Accelerating the momentum from a nationally-covered climate change protest at the Harvard-Yale game in November, the Sunrise Movement at Columbia organized a video campaign called #NobodyWins in collaboration with 17 other universities. The video aims to present a unified message that calls attention to the growing strength of the University fossil fuel divestment movement.
The release of the video comes in light of a wave of divestment-related activism at the University. Reflecting efforts from Columbia Divest for Climate Justice in 2016, a student group that held an eight-day-long sit-in in Low Library demanding the University divest from fossil fuel companies, activist organization Extinction Rebellion Columbia University launched a week-long hunger strike with the purpose of commanding that the University commit to achieving net-zero emissions by 2025, declare a climate emergency, divest from fossil fuels. The group also required that the University form an assembly representing members of surrounding communities and stakeholders that will deliver a resolution on the University’s path toward meeting these demands..
Last week, 109 Columbia faculty members signed a petition to support Extinction Rebellion’s demands, signalling the possible beginnings of a student-faculty coalition to combat climate change at the University level.
Thus far, Columbia has created a Climate Change Task Force and its board of trustees voted to divest from thermal coal producers in 2017, but the University has yet to respond publicly to students’ requests for more far-reaching divestment efforts. In 2017, the Barnard board of trustees also voted to divest from companies that deny climate change and those that mine coal and tar sands.
Barnard released a 400-page divestment report last week that evaluated 30 fossil fuel companies’ commitments to sustainability and climate science anddetailed the College’s future plans to tackle climate change.
Following the Harvard-Yale protests on Nov. 23—where about 70 climate change activists from both universities rushed the football field during halftime, demanding their universities divest from fossil fuels and retract their holdings in Puerto Rican debt—members of Sunrise Columbia reached out to the student activist group Divest Harvard to organize a video campaign, according to Sunrise Columbia organizers.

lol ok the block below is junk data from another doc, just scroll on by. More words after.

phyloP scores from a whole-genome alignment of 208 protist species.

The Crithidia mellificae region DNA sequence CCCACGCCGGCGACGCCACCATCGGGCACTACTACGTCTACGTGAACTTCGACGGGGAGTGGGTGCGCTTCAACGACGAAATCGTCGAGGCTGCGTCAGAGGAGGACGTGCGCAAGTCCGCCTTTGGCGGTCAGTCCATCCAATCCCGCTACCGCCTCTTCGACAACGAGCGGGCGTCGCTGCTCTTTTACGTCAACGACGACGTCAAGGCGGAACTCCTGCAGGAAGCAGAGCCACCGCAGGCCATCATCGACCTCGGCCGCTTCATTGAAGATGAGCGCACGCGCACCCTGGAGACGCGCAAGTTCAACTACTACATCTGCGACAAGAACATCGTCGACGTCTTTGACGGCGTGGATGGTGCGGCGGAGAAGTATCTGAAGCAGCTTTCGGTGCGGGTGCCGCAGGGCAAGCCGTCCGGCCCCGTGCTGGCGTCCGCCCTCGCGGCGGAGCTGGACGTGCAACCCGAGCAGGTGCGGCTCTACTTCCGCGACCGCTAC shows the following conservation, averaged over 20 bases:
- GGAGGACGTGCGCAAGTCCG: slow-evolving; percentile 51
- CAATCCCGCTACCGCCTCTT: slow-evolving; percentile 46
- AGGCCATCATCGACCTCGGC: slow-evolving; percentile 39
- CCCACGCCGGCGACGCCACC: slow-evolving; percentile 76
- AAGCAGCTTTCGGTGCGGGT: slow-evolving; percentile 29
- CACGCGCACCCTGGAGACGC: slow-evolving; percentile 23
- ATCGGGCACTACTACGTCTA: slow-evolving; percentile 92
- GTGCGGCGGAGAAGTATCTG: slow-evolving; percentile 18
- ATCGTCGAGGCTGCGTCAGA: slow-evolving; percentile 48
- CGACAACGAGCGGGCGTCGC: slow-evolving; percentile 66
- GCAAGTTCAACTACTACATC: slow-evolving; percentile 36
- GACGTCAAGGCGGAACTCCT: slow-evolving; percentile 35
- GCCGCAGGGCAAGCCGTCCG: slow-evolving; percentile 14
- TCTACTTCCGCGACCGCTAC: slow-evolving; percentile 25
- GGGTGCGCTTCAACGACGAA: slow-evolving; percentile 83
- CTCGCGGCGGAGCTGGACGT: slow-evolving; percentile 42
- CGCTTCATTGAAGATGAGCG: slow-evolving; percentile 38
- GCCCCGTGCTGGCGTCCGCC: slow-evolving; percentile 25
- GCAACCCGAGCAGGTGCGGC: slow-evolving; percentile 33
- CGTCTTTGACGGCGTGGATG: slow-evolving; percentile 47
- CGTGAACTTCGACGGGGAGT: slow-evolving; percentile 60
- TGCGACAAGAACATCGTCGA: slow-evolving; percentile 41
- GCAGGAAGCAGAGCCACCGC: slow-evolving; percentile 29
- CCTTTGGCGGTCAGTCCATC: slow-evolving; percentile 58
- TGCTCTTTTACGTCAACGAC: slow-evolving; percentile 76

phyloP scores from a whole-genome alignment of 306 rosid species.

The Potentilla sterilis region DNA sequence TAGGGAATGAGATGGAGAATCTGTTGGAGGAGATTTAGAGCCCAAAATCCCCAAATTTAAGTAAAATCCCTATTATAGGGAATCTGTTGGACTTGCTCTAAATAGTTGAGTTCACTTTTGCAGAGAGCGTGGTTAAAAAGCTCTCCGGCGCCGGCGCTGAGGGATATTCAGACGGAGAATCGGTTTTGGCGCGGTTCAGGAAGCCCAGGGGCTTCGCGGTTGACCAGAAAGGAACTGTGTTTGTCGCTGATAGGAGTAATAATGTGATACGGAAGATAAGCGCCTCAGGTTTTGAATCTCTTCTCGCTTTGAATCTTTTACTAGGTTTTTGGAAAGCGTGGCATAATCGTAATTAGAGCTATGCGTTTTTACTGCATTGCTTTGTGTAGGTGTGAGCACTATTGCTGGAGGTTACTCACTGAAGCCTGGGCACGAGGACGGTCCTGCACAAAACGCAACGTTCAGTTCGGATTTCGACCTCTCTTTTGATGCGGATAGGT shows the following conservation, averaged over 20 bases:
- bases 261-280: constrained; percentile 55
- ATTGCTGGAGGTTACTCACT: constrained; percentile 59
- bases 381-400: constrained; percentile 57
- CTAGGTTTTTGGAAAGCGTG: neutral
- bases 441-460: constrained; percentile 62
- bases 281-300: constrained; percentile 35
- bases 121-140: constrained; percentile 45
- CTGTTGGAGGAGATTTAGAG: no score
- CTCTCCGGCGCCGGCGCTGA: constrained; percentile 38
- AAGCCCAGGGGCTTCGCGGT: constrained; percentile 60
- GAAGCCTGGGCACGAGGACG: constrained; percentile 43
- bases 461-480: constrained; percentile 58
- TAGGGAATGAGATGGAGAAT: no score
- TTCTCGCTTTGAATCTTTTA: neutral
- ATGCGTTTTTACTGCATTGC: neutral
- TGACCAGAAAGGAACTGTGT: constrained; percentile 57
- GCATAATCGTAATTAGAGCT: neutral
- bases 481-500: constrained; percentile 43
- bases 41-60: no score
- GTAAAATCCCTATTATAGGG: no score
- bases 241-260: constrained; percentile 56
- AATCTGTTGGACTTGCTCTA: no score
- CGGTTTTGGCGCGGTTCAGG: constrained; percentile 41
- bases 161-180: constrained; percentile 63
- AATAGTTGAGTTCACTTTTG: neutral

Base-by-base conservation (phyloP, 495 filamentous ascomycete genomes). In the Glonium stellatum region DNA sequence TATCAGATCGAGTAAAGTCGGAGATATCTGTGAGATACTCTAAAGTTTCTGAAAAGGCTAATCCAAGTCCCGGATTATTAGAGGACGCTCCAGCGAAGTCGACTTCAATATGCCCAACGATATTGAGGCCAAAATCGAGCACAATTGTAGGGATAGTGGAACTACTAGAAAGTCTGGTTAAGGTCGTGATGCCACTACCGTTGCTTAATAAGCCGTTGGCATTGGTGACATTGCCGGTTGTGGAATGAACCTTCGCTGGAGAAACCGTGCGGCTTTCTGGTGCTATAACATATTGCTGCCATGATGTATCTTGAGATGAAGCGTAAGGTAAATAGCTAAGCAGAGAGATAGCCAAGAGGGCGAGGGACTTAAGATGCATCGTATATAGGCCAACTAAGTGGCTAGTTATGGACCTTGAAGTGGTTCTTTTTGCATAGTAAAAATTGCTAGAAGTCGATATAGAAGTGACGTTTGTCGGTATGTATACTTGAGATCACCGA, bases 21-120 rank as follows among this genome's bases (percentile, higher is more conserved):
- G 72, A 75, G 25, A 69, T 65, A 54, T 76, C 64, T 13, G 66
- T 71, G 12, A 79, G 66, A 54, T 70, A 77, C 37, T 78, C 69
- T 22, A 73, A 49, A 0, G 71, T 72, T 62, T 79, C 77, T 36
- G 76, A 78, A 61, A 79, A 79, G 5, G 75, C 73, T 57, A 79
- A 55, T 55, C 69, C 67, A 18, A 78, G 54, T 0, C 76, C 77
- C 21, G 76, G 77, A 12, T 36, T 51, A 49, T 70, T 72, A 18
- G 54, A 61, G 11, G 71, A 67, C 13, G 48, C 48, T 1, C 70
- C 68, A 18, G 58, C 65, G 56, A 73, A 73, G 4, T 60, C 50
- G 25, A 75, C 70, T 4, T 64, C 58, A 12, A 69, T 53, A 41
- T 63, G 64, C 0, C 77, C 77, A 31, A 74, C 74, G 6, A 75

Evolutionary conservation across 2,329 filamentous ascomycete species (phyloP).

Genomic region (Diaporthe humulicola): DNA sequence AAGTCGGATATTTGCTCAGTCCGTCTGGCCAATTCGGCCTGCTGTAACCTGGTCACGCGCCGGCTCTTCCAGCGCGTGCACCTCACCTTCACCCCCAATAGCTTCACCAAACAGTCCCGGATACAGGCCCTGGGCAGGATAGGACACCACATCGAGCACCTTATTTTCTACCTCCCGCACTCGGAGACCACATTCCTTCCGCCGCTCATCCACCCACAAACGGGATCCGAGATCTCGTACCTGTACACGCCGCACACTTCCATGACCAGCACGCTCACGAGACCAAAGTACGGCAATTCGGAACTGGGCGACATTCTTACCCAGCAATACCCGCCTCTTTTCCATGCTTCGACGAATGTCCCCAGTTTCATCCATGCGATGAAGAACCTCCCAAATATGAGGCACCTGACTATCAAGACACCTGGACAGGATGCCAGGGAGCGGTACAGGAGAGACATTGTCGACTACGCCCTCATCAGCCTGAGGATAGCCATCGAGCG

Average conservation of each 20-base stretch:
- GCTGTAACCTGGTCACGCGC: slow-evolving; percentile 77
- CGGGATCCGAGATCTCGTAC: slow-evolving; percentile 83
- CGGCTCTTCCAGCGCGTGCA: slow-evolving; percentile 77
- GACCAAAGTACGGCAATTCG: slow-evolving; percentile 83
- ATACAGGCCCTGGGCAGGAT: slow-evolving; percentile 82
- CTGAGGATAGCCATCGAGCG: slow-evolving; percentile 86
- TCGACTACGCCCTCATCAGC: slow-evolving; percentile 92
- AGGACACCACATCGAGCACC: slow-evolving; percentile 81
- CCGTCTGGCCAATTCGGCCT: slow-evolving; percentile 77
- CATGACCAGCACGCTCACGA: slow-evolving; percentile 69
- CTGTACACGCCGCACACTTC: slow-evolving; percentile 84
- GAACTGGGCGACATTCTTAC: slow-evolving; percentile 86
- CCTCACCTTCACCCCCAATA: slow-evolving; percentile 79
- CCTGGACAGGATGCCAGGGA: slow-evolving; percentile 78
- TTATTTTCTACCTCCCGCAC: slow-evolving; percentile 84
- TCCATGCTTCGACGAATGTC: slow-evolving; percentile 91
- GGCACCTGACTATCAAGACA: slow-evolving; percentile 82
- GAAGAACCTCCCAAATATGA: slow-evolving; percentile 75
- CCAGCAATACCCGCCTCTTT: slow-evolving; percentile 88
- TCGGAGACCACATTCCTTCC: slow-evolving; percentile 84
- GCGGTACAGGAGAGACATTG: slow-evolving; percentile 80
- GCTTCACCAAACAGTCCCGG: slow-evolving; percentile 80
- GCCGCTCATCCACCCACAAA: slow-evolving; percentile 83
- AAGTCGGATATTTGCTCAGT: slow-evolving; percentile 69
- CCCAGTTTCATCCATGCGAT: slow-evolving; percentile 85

“We were really inspired by what they put out on the line,” Abby Kleiman, BC ’22 and one of the Sunrise Columbia campaign organizers, said.
To expand the divestment conversation across a national scale, Sunrise Columbia created and shared a script to climate change activism groups at 17 universities—including the University of Pennsylvania, Brown University, Yale University, Princeton University, and Cornell University—with instructions on how to shoot the campaign video and what to write on their banners, allowing each group to showcase which specific climate-related initiative they were working toward at their universities. After they received clips from each participant, the footage was compiled to create a single video.
The title of the campaign #NobodyWins reflects the same phrase used by protesters at the game, highlighting the idea that the fossil fuel industry—due to its shrinking size and adverse effects on the environment which disproportionately impact vulnerable communities—is not beneficial for anybody.
Now, the hashtag has gained prominence among climate change and divestment activists as a way to advocate for climate justice, an intersectional issue involving the effects of climate change on inequality, human rights, and other socioeconomic issues.
Elizabeth Love, CC ’22 and one of the campaign organizers, said that the campaign’s purpose is to show that college students across the country are united in the call for divestment and climate justice, placing pressure on universities to take action. Campaign organizers emphasized that this video should be the start of a collaboration with other universities, and they plan on partnering with groups from other universities to create unified strategies for activism.
“[The campaign] is a threatening force to universities that are resistant to change,” she said.
Another campaign organizer, Neely McKee, CC ’23, said that Columbia students have a responsibility to put a focus on issues surrounding climate justice, given the University’s role in exacerbating climate change through fossil fuel investments.
“We’re lucky to be at Columbia, where compared to the rest of the world and other communities, we are not going to be as nearly as devastated [by climate change],” McKee said. “We’d like to amplify those voices [of most vulnerable populations].”
In a recent student town hall, students raised similar concerns, saying the Climate Change Task Force lacks student participation and only focuses on the large questions of climate change without recognizing specific populations such as young people and communities of color.
Sabrina Shih, CC ’22, and Ellie Hansen, CC ’22, appear in Columbia’s portion of the video. They said that they want to see Columbia become a concrete leader in the fight against climate change, but are skeptical because the University has failed to accept their demands. Shih and Hansen said they plan to continue advocating for climate justice until they see a response from administration.
“[Columbia] prides themselves on being such a forward-thinking University in terms of climate change,” said Hansen. “We’re trying to get them to actually live up to their [standards].”